3. I said in my opinion practical considerations also governed Bank’s attitude re employment Brit technicians. Inescapable fact there was extreme shortage oil experts. Bank therefore unwilling undertake operating huge complicated enterprise like Iran oil industry if it cld not be free to choose technicians regardless nationality. Naturally, it wld not employ technicians whom it has reason believe might intervene in Iran internal affairs. Furthermore, it wld be contrary to very concept of Bank, an internatl organ, for it agree exclude persons from its employment on grounds nationality. Mosadeq said he understood Bank’s difficulties. We shld also understand his position. He wld swear again that he wld never as [Page 368] PriMin enter into any agrmt which wld permit employment single Brit oil technician Iran. Bank reps cld continue carry on negots for some twenty days until new Majlis met but so long as they contd to refuse to agree exclude Brit technicians, negots wld make no progress. He wld resign when new Majlis convened. Perhaps successor govt wld be willing enter into agrmt which wld permit return Brit oil technicians. He wld refuse remain on as PriMin if it shld become clear at that time that no agrmt with Bank possible unless that agrmt wld mean return Brit technicians. On one hand he cld not agree to return of these technicians and on other hand he preferred resign as PriMin rather than to block agrmt. He wld therefore step aside and let someone else take responsibility Iran’s future.

4. I told PriMin I convinced bank cld not enter into any agrmt providing for exclusion employment Brit Natls as oil experts. In view what he had just said I thought it wld be difficult come to agrmt; nevertheless in order save time it might be possible during period between now and mtg new Majlis for reps bank in Iran work out agrmt complete in every respect except possible provision re techincians. If agrmt shld be reached on every other point it might be easier for new Majlis decide what course to adopt re Brit technicians. PriMin said without agrmt of technicians no mtg of minds possible on other points. He willing make concessions re differences such as price, terms of management in return for concessions on part bank re technicians. He wld not yield one inch on other points, however, unless he given reason believe bank wld yield on Brit technicians. Negots therefore wld be fruitless if bank unwilling change its attitude re Brit technicians or unless Majlis wld take responsibility for altering Iran attitude this point.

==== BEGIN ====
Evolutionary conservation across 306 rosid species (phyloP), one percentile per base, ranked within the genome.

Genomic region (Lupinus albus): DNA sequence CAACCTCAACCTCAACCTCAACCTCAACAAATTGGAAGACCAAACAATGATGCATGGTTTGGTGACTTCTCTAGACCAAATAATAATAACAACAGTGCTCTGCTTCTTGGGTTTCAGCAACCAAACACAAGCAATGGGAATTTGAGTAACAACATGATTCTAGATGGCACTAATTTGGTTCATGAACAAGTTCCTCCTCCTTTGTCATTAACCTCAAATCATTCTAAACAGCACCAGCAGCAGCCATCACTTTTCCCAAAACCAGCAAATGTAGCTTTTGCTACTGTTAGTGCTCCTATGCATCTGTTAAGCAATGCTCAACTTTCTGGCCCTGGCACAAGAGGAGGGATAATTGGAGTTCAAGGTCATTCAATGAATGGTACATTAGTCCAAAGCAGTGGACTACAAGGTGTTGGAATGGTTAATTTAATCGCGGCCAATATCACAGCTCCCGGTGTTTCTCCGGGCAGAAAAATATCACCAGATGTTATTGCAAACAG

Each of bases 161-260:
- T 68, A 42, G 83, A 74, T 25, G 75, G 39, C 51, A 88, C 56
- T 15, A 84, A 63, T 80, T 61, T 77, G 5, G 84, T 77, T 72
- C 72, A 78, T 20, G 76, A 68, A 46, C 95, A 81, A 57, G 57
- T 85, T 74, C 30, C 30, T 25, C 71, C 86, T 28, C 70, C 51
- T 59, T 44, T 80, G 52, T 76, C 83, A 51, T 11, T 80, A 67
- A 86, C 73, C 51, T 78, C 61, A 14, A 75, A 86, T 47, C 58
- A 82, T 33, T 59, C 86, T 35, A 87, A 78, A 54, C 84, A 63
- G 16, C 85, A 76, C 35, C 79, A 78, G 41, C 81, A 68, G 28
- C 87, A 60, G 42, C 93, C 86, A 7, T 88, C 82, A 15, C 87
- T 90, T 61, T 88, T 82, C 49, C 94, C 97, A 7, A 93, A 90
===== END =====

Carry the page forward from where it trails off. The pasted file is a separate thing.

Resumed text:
5. I said Prud’homme and his associates, men of affairs. It wld not be considerate for Iran Govt to keep them here for 20 days in what seemed to be useless negots. Mosadeq agreed. He said he thought it might be good idea for them leave Iran before Noruz holidays and return shortly after Easter. By that time new Majlis wld have convened and wld be prepared consider problem technicians. He added before departure Prud’homme might make announcement to gen effect his mission, after further exploration views Iran Govt, was proceed US for consultation with its principals and planned return to resume negots in Apr. He did not wish it to appear negots had broken down. Morale Iran people already very low; he did not know what wld happen if it wld sink much further.

6. When I returned to Emb from conv with Mosadeq, I found Prud’homme and other mbrs mission awaiting me. I outlined my conv with Mosadeq. They said his statement to me fitted in to [Page 369] extent with their experience during last two days in negots. They had already been advised informally that it wld serve little purpose for them remain Iran during New Years holidays. They were planning tentatively return US early next week. I understanding they are telegraphing direct to bank in this respect.

7. I left Mosadeq feeling he was sincere in insisting he wld refuse continue as PriMin after Majlis met if bank now willing enter into agrmt which wld exclude Brit oil experts. I cannot be absolutely certain, however, that he may not change mind when time comes for him to carry out his intentions.

  1. Transmitted in two sections; repeated to London.